Girls take longer to heal from concussions is the empirical fact established by Professor Tracey Covassin and colleagues. Of course there is no denying that girls and boys are physiologically different (one cursory look at my sister in the bathtub already taught me that at an early age), but the aforementioned finding still led to swift denials such as “speculation”!

That firms headed up by CEOs with broader faces achieve higher profitability – a careful (and, in my view, quite intriguing) empirical find by my colleague Margaret Ormiston and colleagues – triggered reactions such as “sometimes a study tells you more about the interests of the researcher, than about the object of the study” and “total nonsense”.

So I have to conclude from my little (academically invalid) mini-experiment that some people are inclined to dismiss results from research if they do not like them – and even without reading the research or without the skills to properly understand it. In contrast, other, nicer findings that I had posted in the past, which people did want to believe, never led to outcries of bad methodology and mentally retarded academics and, in fact, were often eagerly retweeted.

We all look for confirmation of our pre-existing beliefs and don’t like it much if these comfortable convictions are challenged. I have little doubt that this also heavily influences the type of research that companies conduct, condone, publish and pay attention to. Even if the findings are nicer than we preconceived (e.g. the availability of junk food does not make kids consume more of it), we prefer to stick to our old beliefs. And I guess that’s simply human; people’s convictions don’t change easily.

Let’s face it: in most industries, firms pretty much do the same thing

In the field of strategy, we always make a big thing out of differentiation: we tell firms that they have to do something different in the market place, and offer customers a unique value proposition. Ideas around product differentiation, value innovation, and whole Blue Oceans are devoted to it. But we also can’t deny that in many industries – if not most industries – firms more or less do the same thing.

Whether you take supermarkets, investment banks, airlines, or auditors, what you get as a customer is highly similar across firms. 

  1. Ability to execute: What may be the case, is that despite doing pretty much the same thing, following the same strategy, there can be substantial differences between the firms in terms of their profitability. The reason can lie in execution: some firms have obtained capabilities that enable them to implement and hence profit from the strategy better than others. For example, Sainsbury’s supermarkets really aren’t all that different from Tesco’s, offering the same products at pretty much the same price in pretty much the same shape and fashion in highly identical shops with similarly tempting routes and a till at the end. But for many years, Tesco had a superior ability to organise the logistics and processes behind their supermarkets, raking up substantially higher profits in the process.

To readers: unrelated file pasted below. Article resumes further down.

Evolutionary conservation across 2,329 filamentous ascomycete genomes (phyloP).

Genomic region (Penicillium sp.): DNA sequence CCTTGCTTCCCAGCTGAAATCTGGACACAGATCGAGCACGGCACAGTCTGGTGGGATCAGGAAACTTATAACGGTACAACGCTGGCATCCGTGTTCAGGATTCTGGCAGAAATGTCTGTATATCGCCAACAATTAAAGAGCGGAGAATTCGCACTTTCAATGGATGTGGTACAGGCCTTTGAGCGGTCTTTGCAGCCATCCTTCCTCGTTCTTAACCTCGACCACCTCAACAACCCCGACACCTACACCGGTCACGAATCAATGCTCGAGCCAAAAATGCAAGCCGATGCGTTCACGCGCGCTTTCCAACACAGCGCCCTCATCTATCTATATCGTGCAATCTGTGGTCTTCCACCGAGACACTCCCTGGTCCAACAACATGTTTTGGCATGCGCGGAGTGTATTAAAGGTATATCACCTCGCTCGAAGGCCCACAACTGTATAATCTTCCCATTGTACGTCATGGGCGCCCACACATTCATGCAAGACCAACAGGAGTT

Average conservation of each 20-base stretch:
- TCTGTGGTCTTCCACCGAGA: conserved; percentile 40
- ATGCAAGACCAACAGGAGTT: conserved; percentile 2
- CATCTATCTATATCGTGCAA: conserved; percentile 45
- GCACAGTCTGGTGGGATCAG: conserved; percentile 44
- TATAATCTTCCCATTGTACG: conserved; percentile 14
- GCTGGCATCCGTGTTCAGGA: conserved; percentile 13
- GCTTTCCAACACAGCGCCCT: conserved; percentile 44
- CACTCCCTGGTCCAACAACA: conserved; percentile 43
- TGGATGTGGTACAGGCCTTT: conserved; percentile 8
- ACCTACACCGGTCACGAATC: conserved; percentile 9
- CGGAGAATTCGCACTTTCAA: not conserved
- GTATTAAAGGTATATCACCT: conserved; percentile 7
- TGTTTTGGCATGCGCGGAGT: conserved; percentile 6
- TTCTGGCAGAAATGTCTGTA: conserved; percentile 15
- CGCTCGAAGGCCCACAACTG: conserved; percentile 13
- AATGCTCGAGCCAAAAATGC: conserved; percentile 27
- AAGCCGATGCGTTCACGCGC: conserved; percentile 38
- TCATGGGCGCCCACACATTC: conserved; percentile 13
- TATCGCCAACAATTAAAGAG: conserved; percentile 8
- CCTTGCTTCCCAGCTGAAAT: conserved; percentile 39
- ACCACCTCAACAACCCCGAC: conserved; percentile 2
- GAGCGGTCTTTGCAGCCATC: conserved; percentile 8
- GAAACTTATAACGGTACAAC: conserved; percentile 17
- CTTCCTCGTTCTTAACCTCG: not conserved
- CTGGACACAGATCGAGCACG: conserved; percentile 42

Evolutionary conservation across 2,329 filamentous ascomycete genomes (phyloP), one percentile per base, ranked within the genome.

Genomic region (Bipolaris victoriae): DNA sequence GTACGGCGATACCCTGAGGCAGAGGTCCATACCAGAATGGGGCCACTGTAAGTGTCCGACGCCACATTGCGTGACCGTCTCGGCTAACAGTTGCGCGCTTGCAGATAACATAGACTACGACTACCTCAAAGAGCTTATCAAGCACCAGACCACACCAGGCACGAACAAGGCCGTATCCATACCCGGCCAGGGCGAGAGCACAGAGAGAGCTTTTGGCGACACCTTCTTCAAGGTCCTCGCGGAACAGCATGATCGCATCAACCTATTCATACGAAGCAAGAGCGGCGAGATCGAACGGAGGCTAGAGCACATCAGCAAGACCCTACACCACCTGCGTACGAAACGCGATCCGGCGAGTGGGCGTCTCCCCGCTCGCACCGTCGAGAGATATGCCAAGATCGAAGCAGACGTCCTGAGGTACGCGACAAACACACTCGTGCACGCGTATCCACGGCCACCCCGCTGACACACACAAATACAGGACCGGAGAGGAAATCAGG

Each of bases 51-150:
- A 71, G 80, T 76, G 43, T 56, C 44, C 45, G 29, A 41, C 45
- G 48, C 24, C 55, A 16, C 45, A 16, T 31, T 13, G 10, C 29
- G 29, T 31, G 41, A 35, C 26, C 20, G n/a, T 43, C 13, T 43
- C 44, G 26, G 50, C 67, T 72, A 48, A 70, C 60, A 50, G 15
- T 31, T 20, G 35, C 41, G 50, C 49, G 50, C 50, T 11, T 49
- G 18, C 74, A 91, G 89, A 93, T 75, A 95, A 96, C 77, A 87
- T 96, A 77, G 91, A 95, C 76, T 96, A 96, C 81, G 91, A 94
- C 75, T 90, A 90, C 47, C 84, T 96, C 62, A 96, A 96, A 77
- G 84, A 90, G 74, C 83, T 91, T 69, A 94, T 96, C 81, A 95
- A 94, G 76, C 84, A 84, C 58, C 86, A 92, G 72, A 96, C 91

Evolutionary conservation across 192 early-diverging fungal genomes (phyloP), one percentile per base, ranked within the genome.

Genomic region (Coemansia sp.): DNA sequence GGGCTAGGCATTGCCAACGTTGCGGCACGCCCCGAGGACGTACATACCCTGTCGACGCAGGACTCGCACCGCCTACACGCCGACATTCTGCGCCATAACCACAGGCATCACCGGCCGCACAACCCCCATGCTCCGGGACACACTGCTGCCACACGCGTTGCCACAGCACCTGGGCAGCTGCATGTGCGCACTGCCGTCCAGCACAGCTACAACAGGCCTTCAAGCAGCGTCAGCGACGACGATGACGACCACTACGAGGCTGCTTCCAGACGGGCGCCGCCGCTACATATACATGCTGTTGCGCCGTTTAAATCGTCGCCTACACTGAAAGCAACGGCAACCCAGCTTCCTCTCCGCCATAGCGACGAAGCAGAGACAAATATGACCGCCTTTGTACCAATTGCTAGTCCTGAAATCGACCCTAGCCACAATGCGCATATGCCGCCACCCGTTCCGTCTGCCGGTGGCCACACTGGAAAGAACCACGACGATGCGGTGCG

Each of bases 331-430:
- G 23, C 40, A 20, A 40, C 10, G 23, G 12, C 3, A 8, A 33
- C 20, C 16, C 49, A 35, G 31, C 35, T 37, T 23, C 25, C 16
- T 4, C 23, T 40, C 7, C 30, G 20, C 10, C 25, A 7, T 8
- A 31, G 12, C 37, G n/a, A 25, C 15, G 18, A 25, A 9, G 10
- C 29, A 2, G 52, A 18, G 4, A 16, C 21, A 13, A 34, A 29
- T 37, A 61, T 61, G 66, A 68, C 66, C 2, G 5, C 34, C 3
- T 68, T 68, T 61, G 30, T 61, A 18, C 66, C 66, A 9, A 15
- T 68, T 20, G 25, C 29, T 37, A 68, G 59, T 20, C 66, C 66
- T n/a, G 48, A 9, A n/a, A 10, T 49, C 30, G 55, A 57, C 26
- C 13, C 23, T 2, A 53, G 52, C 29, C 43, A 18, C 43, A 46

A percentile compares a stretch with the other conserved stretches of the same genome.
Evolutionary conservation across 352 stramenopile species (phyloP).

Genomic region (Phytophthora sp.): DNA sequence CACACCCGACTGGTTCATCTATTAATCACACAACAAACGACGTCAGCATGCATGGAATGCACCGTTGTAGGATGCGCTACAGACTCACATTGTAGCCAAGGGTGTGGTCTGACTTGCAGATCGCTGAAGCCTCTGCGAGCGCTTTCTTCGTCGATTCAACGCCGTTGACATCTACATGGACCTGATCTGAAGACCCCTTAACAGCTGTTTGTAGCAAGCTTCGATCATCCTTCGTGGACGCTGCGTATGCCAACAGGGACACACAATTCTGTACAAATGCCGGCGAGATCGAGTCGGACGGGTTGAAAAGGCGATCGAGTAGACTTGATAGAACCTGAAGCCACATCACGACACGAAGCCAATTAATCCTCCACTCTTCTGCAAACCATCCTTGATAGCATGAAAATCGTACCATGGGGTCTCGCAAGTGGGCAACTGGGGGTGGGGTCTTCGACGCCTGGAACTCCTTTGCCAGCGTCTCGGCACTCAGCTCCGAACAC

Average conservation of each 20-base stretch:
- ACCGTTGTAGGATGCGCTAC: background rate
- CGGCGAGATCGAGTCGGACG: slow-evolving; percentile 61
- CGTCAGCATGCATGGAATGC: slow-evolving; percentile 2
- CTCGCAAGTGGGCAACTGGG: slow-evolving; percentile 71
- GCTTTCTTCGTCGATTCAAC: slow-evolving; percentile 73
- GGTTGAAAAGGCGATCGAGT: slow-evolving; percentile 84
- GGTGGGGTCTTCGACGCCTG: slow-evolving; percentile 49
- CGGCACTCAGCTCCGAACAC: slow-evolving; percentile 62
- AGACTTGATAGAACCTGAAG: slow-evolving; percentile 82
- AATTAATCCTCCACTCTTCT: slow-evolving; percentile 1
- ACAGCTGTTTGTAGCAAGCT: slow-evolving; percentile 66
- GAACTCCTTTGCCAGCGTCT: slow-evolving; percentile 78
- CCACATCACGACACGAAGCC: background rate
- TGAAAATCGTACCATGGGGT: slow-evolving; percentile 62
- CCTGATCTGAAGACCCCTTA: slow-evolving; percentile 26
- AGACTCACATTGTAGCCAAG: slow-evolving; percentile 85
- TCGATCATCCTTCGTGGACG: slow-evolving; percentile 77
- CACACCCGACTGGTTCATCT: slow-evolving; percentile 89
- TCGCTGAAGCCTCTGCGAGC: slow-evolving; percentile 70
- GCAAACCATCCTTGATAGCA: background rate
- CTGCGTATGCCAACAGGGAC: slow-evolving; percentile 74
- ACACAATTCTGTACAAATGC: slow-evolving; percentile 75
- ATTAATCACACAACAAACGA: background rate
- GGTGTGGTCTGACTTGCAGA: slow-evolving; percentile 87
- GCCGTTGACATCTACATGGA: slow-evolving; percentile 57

2. Shake-out: As a consequence of such capability differences – although it can be a surprisingly slow process – due to their homogeneous goods, we may see firms start to compete on price, margins decline to zero, and the least efficient firms are pushed out of the market. And one can hear a sigh of relief amongst economists: “our theory works” (not that we particularly care about the world of practice, let alone be inclined to adapt our theory to it, but it is more comforting this way).
  3. A surprisingly common anomaly? But it also can’t be denied that there are industries in which firms offer pretty much the same thing, have highly similar capabilities, are not any different in their execution, and still maintain ridiculously high margins for a sustained period of time. And why is that? For example, as a customer, when you hire one of the Big Four accounting firms (PwC, Ernst & Young, KPMG, Deloitte), you really get the same stuff. They are organised pretty much the same way, they have the same type of people and cultures, and have highly similar processes in place. Yet, they also (still) make buckets of money, repeatedly turning and churning their partners into millionaires.

“But such markets shouldn’t exist!” we might cry out in despair. But they do. Even the Big Four themselves will admit – be it only in covert private conversations carefully shielding their mouths with their hands – that they are really not that different. And quite a few industries are like that. Is it a conspiracy, illegal collusion, or a business X file?

None of the above I am sure, or perhaps a bit of all of them… For one, industry norms seem to play a big role in much of it: unwritten (sometimes even unconscious), collective moral codes, sometimes even crossing the globe, in terms of how to behave and what to do when you want to be in this profession. Which includes the minimum margin to make on a surprisingly undifferentiated service.